the benefits far outweigh the struggles in creating one. With a PLAN you are considering the things the business must face and discovering answers to try to prevent failure. it should include, but not be limited to - Marketing, Operations, Employees, Monthly expences and other factors.
A business plan is the rule book and scoreboard in the game of business. It tells you what your rules are - how you will play / who you will play with / where the game will be / how you keep score / when the game begins and ends. As the scoreboard it tells you if you are winning or losing and should provide a determinant of when to end the game whether you are the champion or being knocked out. If you follow that theme you can watch any ESPN channel 24 x 7 to watch, learn, think about and understand the principles behind business operations.
Helps you to see how good your "business brain" is. If your business brain is not as good as you thought, don't worry, you can take courses, hire a coach, etc. to improve.
1. A carefully thought out and realistically completed businesses plan will tell you how likely your business is to succeed.
2. A business plan constantly updated with actual versus planned data will tell you if you are succeeding and were the problems and opportunities are.
3. When you need additional funding to move to the next level I well maintained business plan is the document that will persuade the lender.
You wouldn't go on a trip to somewhere you've never been before without a road map or your GPS, why would you launch your business without articulating where you want to go and a plan ( map) for how you're going to get there?
If you are already in business, a 'mini-plan' for each phase of business development and growth serves the same purpose in identifying and mapping the results you what to produce and what you need to do to achieve them.
You decide to take a pleasure trip. You have that destination in mind for a long time now. It would be a pleasure trip only when you have the company that gives you pleasure. So you select your company very meticulously. Being the organized person that you are, you make a checklist of items that would facilitate your pleasure. You have invested in that SUV last year only to enjoy the driving, so you take a review of its condition. You are almost set to leave for the trip to experience some ‘Pleasure’... a minor detail you forgot was, the road map!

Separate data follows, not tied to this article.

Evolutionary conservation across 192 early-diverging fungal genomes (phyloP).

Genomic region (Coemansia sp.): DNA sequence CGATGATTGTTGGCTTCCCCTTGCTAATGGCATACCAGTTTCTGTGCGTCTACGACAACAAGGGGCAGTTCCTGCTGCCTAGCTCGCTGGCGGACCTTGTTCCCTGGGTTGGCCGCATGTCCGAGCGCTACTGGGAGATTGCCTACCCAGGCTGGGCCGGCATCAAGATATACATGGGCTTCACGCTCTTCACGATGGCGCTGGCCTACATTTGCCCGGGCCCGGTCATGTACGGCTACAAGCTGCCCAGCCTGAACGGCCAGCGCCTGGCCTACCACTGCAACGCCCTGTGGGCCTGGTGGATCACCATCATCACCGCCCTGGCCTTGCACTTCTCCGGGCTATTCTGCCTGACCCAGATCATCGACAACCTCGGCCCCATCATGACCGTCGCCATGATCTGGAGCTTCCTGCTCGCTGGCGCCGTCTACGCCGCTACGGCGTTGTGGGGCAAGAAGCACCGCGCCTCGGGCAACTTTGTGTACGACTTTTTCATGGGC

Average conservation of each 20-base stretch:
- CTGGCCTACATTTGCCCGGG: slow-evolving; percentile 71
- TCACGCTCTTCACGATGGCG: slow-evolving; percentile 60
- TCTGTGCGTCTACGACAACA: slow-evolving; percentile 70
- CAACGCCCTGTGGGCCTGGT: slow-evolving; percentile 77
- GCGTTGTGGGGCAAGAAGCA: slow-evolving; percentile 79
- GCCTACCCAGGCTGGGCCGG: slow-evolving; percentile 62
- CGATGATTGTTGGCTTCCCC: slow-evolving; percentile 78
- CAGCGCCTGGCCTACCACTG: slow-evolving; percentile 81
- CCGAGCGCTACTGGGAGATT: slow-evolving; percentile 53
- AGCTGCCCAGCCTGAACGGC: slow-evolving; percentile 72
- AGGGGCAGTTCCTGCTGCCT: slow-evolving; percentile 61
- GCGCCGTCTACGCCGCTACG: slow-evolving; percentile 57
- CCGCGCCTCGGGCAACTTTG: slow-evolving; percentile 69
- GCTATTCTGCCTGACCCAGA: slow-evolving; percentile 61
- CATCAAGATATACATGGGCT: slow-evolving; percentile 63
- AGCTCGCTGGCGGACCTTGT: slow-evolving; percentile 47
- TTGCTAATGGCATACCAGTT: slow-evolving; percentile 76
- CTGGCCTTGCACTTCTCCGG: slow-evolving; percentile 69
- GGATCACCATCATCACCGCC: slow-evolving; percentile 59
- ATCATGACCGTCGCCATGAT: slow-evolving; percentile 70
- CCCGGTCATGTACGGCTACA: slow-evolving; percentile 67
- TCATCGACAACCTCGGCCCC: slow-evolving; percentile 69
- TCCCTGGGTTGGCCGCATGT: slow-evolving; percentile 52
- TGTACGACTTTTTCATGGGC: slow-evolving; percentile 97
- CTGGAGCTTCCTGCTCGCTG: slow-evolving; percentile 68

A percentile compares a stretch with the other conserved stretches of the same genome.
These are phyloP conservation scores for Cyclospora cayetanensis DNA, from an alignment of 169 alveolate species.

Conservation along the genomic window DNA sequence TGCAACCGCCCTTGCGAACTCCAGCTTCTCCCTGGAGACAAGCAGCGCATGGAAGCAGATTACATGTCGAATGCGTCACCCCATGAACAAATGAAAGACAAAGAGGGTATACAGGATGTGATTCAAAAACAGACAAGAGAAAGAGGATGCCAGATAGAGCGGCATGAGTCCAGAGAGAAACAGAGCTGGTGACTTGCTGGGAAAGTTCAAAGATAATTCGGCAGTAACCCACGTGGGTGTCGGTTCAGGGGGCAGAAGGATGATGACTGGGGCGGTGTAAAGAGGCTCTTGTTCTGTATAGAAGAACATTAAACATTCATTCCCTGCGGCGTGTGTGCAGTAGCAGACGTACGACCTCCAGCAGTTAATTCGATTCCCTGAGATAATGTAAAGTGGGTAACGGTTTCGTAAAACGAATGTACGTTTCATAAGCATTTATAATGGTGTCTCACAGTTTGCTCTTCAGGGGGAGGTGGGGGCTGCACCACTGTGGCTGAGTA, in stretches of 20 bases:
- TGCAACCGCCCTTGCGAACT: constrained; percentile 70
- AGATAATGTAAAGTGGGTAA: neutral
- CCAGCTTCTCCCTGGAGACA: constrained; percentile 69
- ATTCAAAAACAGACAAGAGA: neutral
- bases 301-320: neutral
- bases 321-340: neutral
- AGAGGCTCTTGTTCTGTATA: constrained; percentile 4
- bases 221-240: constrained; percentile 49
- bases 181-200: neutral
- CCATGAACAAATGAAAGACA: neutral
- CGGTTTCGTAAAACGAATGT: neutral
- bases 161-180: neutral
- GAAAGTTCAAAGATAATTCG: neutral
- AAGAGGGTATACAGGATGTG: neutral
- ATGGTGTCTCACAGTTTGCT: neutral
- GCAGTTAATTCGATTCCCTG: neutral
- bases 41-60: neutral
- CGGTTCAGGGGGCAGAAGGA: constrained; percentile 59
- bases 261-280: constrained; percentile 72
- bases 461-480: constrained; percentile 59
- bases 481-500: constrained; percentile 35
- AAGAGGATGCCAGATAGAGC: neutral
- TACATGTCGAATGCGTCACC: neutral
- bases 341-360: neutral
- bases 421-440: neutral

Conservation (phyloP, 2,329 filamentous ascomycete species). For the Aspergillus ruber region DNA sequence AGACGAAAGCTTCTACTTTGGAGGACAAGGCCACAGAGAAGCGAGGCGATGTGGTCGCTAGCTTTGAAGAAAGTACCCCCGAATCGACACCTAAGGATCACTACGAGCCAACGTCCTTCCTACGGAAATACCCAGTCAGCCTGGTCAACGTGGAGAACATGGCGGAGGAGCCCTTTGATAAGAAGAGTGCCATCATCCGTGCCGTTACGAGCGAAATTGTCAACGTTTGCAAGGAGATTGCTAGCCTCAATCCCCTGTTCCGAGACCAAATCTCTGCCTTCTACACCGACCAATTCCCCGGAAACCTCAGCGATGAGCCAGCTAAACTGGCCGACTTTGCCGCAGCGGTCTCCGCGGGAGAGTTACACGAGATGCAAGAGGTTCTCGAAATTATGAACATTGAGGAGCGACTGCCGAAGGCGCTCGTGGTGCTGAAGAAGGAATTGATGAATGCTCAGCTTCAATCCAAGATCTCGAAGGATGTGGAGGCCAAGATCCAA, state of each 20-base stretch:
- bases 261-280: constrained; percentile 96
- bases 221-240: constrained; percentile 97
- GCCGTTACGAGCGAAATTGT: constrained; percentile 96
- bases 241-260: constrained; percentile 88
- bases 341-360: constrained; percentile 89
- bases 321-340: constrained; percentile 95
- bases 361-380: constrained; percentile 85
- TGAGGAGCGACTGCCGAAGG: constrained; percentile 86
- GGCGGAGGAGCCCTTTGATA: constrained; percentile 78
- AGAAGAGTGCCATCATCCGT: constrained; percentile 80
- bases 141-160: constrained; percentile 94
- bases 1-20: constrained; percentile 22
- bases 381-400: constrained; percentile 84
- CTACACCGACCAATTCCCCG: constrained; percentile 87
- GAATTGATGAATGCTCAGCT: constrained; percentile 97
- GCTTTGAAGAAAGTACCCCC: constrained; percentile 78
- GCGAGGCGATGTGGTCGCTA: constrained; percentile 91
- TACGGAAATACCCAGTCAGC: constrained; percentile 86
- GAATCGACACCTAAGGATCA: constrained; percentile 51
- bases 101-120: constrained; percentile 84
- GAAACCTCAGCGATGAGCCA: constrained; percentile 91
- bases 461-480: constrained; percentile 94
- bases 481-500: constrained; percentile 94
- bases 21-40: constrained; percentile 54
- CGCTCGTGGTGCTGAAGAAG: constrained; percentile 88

What will happen in this situation?
You will have to ask for directions every now and then...
You will reach the destination with, may be little, detour...
You will have to face the music by your ‘buddies’ who are restless now...
You will have the trip all the same but with lesser pleasure and more torture...
You will tend to be philosophical with questions like, ‘Why I ‘planned’ this to start with?’
If you don’t want to picture yourself in this situation, you need a business plan. The question is not what the benefits of a business plan are; the question is what the repercussions of not having it are. In Harvey MacKay’s words, “A dream is just a dream. A goal is a dream with a plan and a deadline.” In absence of either of it, a dream is nothing but a wishful thinking like ‘It should be...’
Keep dreaming but develop planning to live your dream! All the best, Take Care and Be Aware!
It provides the road map for your business, a place to verbalize your vision and mission, a tool for creating your strategies and tactics and mechanism for communicating all of that to others.